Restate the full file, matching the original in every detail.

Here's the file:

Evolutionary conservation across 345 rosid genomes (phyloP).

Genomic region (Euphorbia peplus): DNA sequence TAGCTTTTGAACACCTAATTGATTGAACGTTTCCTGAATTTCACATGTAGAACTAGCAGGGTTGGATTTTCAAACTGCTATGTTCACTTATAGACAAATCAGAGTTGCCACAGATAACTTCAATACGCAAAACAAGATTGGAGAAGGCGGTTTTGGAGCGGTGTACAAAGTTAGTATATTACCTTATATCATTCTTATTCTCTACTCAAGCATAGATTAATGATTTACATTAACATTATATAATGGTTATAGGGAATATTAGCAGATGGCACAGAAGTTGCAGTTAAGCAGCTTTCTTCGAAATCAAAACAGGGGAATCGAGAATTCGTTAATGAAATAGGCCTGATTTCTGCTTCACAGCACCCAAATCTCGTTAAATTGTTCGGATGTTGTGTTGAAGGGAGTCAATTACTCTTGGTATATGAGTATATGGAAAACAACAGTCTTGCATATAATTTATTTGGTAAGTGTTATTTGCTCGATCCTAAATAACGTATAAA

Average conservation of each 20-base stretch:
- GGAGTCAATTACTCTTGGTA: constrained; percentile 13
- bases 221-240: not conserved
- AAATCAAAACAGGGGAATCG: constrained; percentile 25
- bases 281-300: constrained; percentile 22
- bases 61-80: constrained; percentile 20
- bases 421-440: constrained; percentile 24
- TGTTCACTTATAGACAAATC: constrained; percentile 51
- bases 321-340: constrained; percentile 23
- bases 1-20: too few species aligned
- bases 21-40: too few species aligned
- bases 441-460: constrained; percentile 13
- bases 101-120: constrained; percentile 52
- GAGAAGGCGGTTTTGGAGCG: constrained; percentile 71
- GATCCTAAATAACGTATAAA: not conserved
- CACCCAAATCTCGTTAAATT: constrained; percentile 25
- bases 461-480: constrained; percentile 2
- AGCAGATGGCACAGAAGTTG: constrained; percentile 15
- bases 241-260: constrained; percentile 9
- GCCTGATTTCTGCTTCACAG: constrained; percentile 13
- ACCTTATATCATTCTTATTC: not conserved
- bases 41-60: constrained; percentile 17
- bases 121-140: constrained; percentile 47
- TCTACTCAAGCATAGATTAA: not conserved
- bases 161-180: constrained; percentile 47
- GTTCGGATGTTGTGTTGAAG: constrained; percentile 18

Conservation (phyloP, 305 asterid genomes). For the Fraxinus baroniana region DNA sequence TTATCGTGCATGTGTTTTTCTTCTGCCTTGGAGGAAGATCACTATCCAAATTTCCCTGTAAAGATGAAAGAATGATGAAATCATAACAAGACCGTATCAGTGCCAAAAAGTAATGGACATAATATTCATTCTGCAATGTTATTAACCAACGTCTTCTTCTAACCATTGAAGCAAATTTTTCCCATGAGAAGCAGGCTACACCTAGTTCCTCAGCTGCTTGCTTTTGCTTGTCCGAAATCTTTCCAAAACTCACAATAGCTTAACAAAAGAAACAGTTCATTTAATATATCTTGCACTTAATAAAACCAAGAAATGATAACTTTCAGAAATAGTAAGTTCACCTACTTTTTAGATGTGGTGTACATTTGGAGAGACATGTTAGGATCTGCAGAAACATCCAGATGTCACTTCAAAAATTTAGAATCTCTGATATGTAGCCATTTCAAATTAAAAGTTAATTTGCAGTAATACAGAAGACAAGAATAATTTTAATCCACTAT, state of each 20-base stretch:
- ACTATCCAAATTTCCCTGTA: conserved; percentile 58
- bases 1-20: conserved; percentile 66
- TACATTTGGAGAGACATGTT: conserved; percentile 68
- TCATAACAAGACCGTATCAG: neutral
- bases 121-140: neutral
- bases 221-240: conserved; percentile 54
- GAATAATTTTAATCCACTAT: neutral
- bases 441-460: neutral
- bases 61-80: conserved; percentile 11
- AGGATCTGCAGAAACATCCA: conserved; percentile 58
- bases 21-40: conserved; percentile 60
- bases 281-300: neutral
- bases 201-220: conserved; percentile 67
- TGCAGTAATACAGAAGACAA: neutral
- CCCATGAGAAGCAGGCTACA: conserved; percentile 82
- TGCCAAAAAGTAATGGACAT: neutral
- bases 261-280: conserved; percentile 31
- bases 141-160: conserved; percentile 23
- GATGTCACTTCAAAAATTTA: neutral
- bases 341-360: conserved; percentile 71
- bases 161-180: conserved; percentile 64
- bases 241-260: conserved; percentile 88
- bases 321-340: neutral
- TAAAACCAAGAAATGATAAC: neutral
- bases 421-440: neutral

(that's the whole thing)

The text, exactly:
Evolutionary conservation across 345 rosid genomes (phyloP).

Genomic region (Euphorbia peplus): DNA sequence TAGCTTTTGAACACCTAATTGATTGAACGTTTCCTGAATTTCACATGTAGAACTAGCAGGGTTGGATTTTCAAACTGCTATGTTCACTTATAGACAAATCAGAGTTGCCACAGATAACTTCAATACGCAAAACAAGATTGGAGAAGGCGGTTTTGGAGCGGTGTACAAAGTTAGTATATTACCTTATATCATTCTTATTCTCTACTCAAGCATAGATTAATGATTTACATTAACATTATATAATGGTTATAGGGAATATTAGCAGATGGCACAGAAGTTGCAGTTAAGCAGCTTTCTTCGAAATCAAAACAGGGGAATCGAGAATTCGTTAATGAAATAGGCCTGATTTCTGCTTCACAGCACCCAAATCTCGTTAAATTGTTCGGATGTTGTGTTGAAGGGAGTCAATTACTCTTGGTATATGAGTATATGGAAAACAACAGTCTTGCATATAATTTATTTGGTAAGTGTTATTTGCTCGATCCTAAATAACGTATAAA

Average conservation of each 20-base stretch:
- GGAGTCAATTACTCTTGGTA: constrained; percentile 13
- bases 221-240: not conserved
- AAATCAAAACAGGGGAATCG: constrained; percentile 25
- bases 281-300: constrained; percentile 22
- bases 61-80: constrained; percentile 20
- bases 421-440: constrained; percentile 24
- TGTTCACTTATAGACAAATC: constrained; percentile 51
- bases 321-340: constrained; percentile 23
- bases 1-20: too few species aligned
- bases 21-40: too few species aligned
- bases 441-460: constrained; percentile 13
- bases 101-120: constrained; percentile 52
- GAGAAGGCGGTTTTGGAGCG: constrained; percentile 71
- GATCCTAAATAACGTATAAA: not conserved
- CACCCAAATCTCGTTAAATT: constrained; percentile 25
- bases 461-480: constrained; percentile 2
- AGCAGATGGCACAGAAGTTG: constrained; percentile 15
- bases 241-260: constrained; percentile 9
- GCCTGATTTCTGCTTCACAG: constrained; percentile 13
- ACCTTATATCATTCTTATTC: not conserved
- bases 41-60: constrained; percentile 17
- bases 121-140: constrained; percentile 47
- TCTACTCAAGCATAGATTAA: not conserved
- bases 161-180: constrained; percentile 47
- GTTCGGATGTTGTGTTGAAG: constrained; percentile 18

Conservation (phyloP, 305 asterid genomes). For the Fraxinus baroniana region DNA sequence TTATCGTGCATGTGTTTTTCTTCTGCCTTGGAGGAAGATCACTATCCAAATTTCCCTGTAAAGATGAAAGAATGATGAAATCATAACAAGACCGTATCAGTGCCAAAAAGTAATGGACATAATATTCATTCTGCAATGTTATTAACCAACGTCTTCTTCTAACCATTGAAGCAAATTTTTCCCATGAGAAGCAGGCTACACCTAGTTCCTCAGCTGCTTGCTTTTGCTTGTCCGAAATCTTTCCAAAACTCACAATAGCTTAACAAAAGAAACAGTTCATTTAATATATCTTGCACTTAATAAAACCAAGAAATGATAACTTTCAGAAATAGTAAGTTCACCTACTTTTTAGATGTGGTGTACATTTGGAGAGACATGTTAGGATCTGCAGAAACATCCAGATGTCACTTCAAAAATTTAGAATCTCTGATATGTAGCCATTTCAAATTAAAAGTTAATTTGCAGTAATACAGAAGACAAGAATAATTTTAATCCACTAT, state of each 20-base stretch:
- ACTATCCAAATTTCCCTGTA: conserved; percentile 58
- bases 1-20: conserved; percentile 66
- TACATTTGGAGAGACATGTT: conserved; percentile 68
- TCATAACAAGACCGTATCAG: neutral
- bases 121-140: neutral
- bases 221-240: conserved; percentile 54
- GAATAATTTTAATCCACTAT: neutral
- bases 441-460: neutral
- bases 61-80: conserved; percentile 11
- AGGATCTGCAGAAACATCCA: conserved; percentile 58
- bases 21-40: conserved; percentile 60
- bases 281-300: neutral
- bases 201-220: conserved; percentile 67
- TGCAGTAATACAGAAGACAA: neutral
- CCCATGAGAAGCAGGCTACA: conserved; percentile 82
- TGCCAAAAAGTAATGGACAT: neutral
- bases 261-280: conserved; percentile 31
- bases 141-160: conserved; percentile 23
- GATGTCACTTCAAAAATTTA: neutral
- bases 341-360: conserved; percentile 71
- bases 161-180: conserved; percentile 64
- bases 241-260: conserved; percentile 88
- bases 321-340: neutral
- TAAAACCAAGAAATGATAAC: neutral
- bases 421-440: neutral